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Fifth Circuit Affirms Appointment of Counsel For Indigent Prisoner

On May 7, 1980, the U.S. Court of Appeals for the Fifth Circuit affirmed the appointment of counsel for an indigent prisoner alleging that his constitutional rights had been violated.

William Knighton, a Mississippi prisoner, sued Mississippi prison officials over disciplinary actions taken against him. Knighton’s pro se complaint was rudimentary and difficult to understand. Accordingly, after granting leave to proceed in forma pauperis, the court appointed counsel. Knighton’s appointed counsel settled the suit. Prison officials appealed the award of attorney’s fees to appointed counsel.

The officials argued on appeal that the lower court abused its discretion in appointing Knighton counsel. The appeals court rejected this contention. The “appointment of counsel was… not only authorized by the statute[,] but was of benefit to the court and to the parties,” the court held. See: Knighton v. Watkins, 616 F.2d 795 (5th Cir. 1980).

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Related legal case

Knighton v. Watkins

Knighton v. Watkins, 616 F.2d 795 (5th Cir. 05/07/1980)


[2] No. 79-1358, Summary Calendar.*fn*

[3] 616 F.2d 795

[4] May 7, 1980


[6] Appeals from the United States District Court for the Northern District of Mississippi.

[7] W. V. Westbrook, III, Asst. Atty. Gen., Jackson, Miss., for plaintiff-appellee cross-appellant.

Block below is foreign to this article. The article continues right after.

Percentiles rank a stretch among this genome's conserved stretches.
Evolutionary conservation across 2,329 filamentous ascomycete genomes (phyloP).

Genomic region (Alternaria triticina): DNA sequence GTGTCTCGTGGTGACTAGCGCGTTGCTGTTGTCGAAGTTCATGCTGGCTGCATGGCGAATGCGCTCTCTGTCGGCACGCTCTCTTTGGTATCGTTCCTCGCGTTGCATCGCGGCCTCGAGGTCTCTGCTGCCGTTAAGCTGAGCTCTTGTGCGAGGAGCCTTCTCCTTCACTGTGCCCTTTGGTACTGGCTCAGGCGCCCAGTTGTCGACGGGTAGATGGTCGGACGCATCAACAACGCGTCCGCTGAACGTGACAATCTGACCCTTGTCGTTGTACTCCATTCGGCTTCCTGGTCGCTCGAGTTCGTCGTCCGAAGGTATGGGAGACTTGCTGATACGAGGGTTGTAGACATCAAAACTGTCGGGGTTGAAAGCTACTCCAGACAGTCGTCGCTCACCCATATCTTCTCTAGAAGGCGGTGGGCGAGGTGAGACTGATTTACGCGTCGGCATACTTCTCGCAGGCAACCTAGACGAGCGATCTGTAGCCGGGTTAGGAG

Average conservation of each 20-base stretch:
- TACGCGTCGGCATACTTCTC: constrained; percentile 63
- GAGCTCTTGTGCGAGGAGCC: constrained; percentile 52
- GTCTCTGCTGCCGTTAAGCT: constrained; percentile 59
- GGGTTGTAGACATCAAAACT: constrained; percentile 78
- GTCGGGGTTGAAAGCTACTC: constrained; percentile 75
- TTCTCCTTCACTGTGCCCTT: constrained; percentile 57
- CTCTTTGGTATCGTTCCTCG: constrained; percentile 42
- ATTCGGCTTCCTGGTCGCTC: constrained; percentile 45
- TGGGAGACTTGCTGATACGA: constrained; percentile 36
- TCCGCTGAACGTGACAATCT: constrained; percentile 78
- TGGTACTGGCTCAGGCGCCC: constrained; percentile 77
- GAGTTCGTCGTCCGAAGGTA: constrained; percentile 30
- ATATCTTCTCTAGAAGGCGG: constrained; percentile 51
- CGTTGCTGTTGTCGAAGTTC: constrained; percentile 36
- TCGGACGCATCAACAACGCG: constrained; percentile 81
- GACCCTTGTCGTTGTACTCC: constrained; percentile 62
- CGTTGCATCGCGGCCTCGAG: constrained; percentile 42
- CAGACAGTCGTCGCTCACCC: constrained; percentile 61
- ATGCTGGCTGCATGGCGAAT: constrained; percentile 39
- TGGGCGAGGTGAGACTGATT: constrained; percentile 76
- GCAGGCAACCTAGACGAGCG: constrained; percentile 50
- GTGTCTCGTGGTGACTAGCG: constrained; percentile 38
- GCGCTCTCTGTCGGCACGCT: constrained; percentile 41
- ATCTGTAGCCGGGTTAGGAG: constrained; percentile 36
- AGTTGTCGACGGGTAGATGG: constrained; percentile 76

[8] Ronald R. Welch, Gen. Counsel, Jackson, Miss., for amicus curiae, Miss. Prisoners' Defense Comm.

[9] W. Wayne Drinkwater, Jr., Greenville, Miss., for defendants-appellants cross-appellees.

[10] Before Gee, Rubin and Politz, Circuit Judges.

[11] Author: Rubin

[12] After entering an order of settlement and dismissal in a section 1983 civil rights claim, the district court awarded attorney's fees to the plaintiff's lawyer under the Civil Rights Attorney's Fees Awards Act of 1976, 42 U.S.C. § 1988. The merits are now composed, and the only issues presented are whether any attorney's fee was warranted, and, if so, whether the fee awarded was excessive, as the state defendant contends, or inadequate, as the successful plaintiff's lawyer claims, or within the trial court's range of discretion, a middle course that is suggested by neither party because neither party seeks affirmance of the decision of the trial judge. We conclude that counsel's fees were due, but that the trial court did not allow adequately for the time spent and that the rate fixed fell below the minimum that sound discretion would warrant; we, therefore, vacate the award and remand for the determination of adequate compensation including an allowance for services rendered on this appeal.

[13] On two occasions in 1977, disciplinary actions were taken against William Knighton while he was prisoner in the custody of the Mississippi Department of Corrections. Knighton was sentenced to a total of forty days in punitive isolation, and the disciplinary misconduct was permanently recorded in his file. In October 1977, Knighton filed a rudimentary complaint pro se alleging that he had been denied due process. The magistrate granted Knighton leave to proceed in forma pauperis and, pursuant to 28 U.S.C. § 1915(d),*fn1 appointed counsel from a panel of volunteer attorneys that had been formed under the auspices of the district court for the Northern District of Mississippi in order that both indigent persons and the court might have the benefit of counsel's services in cases challenging the conditions of prison confinement.

[14] After research and investigation, appointed counsel negotiated a settlement with the defendants, officials of the Mississippi Department of Corrections: the findings of disciplinary misconduct were expunged from Knighton's file and the officials agreed to restore any good time credits that he had lost. Meanwhile, eight days before the order was signed, Knighton was paroled.